Your Mission, Should You Choose To Accept It...

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  1. Your Mission(s)

Your Mission(s)

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Your Missions

It is now time to put in use the knowledge we have been through in the basic 3D rendering section. This will be an extremely valuable exercise to assess your knowledge of 3D programming. It will either expose you to the fact that some concepts are still very blurry, or it will comfort you that you are ready to move on.

The idea of this section is to give you some concrete, relatively small, and simple exercises and challenges for you to do. A short description of the exercises/challenges can be found below. So keep reading. The solutions will be given in the following lessons -- one per challenge. We will provide you with a visual result to match each exercise.

These small exercises do not come from anywhere. They are based on our experience programming graphics applications (on a modest scale). At some point, you need to check that your code produces correct results; over the years, we've developed strategies to do so. This series of challenges is based on that (valuable) experience and is designed to show you the mindset required to debug/check 3D graphics applications. Checking (does it do the right thing?) is as important as debugging (a crash?) here. It will save you time if you have to do the same.

What Will You Learn?

You will learn new things in this series. Nothing fundamental but likely to be extremely useful in practice. We will introduce small variants to some of the techniques studied in the basic section and put into practice things such as matrix multiplications, etc. There's no value in repeating what we already spent a great deal going into. However, we will re-iterate the principles in more direct ways. This may give you (or us) a second chance to finally get it right.

We also plan to introduce you to math libraries commonly used in our industry. Through this exercise, you will, of course, first get acquainted with these libraries. You didn't even know these libraries existed. You may have looked at them, but the code looked like old Egyptian to you. But now that you have acquired some knowledge about 3D programming, the time has come for you to realize that you can read these hieroglyphs and even understand what they mean and what they do. And that's a great confidence booster. Furthermore, studying other people's code is the primary way you will learn and progress. If you are not doing this already, this will give you a taste of the practice. It also helps you decide which coding style you prefer best. This seems anecdotal, but it's not.

In this series, we will look at Imath, glm, glh (relatively old projects used in OpenGL programs -- but there's a lot of good in looking at older code bases for reasons we will explain when we get there) and some code provided by Autodesk with the 3D software Maya. It would be good to look at the source code of Blender, but we will leave that to another lesson.

The concepts from the basic 3D rendering section are worth a year of study. However, look at these lessons as either an exam or a way of getting back into work after a summer break. These are probably things any tech company would expect you to be able to do with eyes wide shut if you were to apply for a position as a "CG" programmer. If you are about to apply for a job or if you are a tech company, you may find some inspiration for testing your knowledge and designing some coding tests in this content.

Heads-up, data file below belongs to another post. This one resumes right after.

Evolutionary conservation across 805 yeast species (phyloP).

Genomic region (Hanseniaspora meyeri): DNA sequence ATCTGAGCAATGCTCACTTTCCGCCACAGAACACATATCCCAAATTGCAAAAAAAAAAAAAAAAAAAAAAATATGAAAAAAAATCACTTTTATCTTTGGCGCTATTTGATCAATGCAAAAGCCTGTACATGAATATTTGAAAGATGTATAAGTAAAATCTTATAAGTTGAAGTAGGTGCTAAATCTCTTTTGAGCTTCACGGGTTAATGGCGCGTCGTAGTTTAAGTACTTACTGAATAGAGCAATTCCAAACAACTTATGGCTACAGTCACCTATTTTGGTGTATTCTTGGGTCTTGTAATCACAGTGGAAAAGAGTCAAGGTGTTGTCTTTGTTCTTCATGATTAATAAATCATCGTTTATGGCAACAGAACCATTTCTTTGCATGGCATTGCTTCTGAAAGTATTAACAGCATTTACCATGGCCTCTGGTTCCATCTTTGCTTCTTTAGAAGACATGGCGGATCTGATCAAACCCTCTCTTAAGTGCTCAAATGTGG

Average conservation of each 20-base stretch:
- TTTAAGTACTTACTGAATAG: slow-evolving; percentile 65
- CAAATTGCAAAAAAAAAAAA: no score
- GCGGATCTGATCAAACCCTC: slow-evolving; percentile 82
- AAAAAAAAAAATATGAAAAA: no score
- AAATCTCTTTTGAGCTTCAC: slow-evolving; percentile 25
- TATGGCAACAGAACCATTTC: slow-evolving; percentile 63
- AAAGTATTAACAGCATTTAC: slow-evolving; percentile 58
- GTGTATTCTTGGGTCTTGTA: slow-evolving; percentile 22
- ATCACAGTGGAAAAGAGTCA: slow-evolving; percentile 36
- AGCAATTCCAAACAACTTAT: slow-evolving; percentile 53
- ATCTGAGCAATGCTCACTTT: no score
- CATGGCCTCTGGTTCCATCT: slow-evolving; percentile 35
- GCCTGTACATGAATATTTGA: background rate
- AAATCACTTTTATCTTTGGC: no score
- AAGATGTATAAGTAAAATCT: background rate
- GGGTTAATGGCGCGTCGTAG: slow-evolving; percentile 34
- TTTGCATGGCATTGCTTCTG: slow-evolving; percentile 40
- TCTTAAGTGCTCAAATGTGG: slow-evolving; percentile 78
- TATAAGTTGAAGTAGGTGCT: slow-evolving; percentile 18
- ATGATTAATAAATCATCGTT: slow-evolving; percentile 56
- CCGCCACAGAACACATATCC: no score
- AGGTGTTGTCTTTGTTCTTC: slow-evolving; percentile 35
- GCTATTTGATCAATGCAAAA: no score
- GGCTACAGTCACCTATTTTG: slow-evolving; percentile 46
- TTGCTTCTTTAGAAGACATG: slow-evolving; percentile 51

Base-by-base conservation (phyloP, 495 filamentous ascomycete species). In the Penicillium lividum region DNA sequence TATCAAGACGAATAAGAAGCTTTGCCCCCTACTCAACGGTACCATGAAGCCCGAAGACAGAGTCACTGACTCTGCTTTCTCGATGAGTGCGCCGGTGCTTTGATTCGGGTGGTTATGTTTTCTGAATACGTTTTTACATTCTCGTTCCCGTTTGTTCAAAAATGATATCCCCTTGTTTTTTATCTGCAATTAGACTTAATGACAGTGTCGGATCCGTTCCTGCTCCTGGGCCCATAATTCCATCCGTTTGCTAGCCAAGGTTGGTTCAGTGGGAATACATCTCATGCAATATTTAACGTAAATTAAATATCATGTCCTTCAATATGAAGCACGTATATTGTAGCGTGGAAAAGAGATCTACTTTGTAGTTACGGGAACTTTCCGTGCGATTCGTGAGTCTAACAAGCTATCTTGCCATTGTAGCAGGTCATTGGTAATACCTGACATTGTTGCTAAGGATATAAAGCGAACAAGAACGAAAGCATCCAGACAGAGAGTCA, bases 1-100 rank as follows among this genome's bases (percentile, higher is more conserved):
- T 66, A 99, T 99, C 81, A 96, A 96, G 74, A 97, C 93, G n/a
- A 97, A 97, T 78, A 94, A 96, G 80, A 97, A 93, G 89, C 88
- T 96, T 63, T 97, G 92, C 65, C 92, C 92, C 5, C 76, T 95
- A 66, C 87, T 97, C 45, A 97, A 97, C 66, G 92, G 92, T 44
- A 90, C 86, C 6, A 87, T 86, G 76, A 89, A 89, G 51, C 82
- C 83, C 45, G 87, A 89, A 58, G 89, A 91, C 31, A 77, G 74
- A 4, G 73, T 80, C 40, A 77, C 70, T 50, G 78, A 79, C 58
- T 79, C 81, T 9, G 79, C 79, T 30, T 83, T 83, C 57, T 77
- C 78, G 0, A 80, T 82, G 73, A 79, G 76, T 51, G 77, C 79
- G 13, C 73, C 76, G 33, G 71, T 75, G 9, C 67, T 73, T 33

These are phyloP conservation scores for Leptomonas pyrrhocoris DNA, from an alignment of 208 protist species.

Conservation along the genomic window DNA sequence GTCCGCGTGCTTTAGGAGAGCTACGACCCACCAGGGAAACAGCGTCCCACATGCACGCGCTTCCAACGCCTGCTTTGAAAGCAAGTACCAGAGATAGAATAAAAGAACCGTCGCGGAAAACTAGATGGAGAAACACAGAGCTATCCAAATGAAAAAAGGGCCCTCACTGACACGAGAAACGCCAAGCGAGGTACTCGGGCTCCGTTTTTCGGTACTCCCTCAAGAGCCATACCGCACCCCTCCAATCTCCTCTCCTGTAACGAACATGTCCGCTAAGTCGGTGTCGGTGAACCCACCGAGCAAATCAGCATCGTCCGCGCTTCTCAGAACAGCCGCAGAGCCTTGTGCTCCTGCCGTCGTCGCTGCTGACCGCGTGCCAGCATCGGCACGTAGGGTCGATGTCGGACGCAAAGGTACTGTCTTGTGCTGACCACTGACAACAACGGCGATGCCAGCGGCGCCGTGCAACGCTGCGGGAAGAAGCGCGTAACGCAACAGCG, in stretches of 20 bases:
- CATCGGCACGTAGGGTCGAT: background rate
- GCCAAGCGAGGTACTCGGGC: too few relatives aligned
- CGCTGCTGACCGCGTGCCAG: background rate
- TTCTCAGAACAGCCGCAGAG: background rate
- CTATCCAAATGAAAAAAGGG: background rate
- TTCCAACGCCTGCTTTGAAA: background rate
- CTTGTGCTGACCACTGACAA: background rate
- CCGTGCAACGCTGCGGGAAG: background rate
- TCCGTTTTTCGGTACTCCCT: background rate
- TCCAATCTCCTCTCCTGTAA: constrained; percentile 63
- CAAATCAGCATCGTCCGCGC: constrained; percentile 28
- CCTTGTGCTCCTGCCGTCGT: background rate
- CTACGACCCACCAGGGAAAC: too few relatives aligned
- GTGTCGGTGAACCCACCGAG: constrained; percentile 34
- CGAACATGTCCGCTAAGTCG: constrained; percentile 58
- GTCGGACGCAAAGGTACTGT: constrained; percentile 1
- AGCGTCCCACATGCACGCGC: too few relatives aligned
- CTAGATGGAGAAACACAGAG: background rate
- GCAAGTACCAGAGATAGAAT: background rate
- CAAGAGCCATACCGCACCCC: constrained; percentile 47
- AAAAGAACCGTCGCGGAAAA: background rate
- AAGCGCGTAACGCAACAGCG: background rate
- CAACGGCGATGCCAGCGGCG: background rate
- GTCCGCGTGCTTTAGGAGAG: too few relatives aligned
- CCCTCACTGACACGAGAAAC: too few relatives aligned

That's your missions. Our mission is to consolidate your knowledge and be sure you have solid foundations and a good learning methodology.

Exercise 1: given 4 vertices defining 2 triangles, project the vertices on the camera screen and store the result in a PPM file.

In this exercise, we will give you the vertices' position and some additional info, such as the image dimensions (in pixels), the cameras transformations matrices (the world-to-camera and camera-to-world matrices as an array of 16 floats), and other information about the camera (its field of view, etc.). Your mission is to build a perspective projection matrix to project the vertices onto the screen and store the result in a PPM file.

Once you get the first result, you will be asked to recreate the world-to-camera and camera-to-world matrices from scratch. You will only be given the rotation and translation values for the camera transformation. Since you will be given the final coefficients for the matrix, it will be easier for you to check that your code does the right thing.

There is a trap in this lesson. Your output is very likely to mismatch the reference. Our second challenge aims at checking that everything is correct with the code from our first challenge. But then, if our two programs produce a result that matches why don't they match themselves with the reference? Mystery? Why is what you will need to find out (and of course, you will need to fix the issue too).

Exercise 2: render the two triangles from exercise 1 using ray tracing.

In the second and last challenge, you will have to render an image of the two above triangles using ray tracing (and store the result in an image file).

Note that the two images of the two challenges should match. But they might be different from the reference image. We will need to find the problem and adjust whatever is necessary to make the result match the reference.

Good luck!

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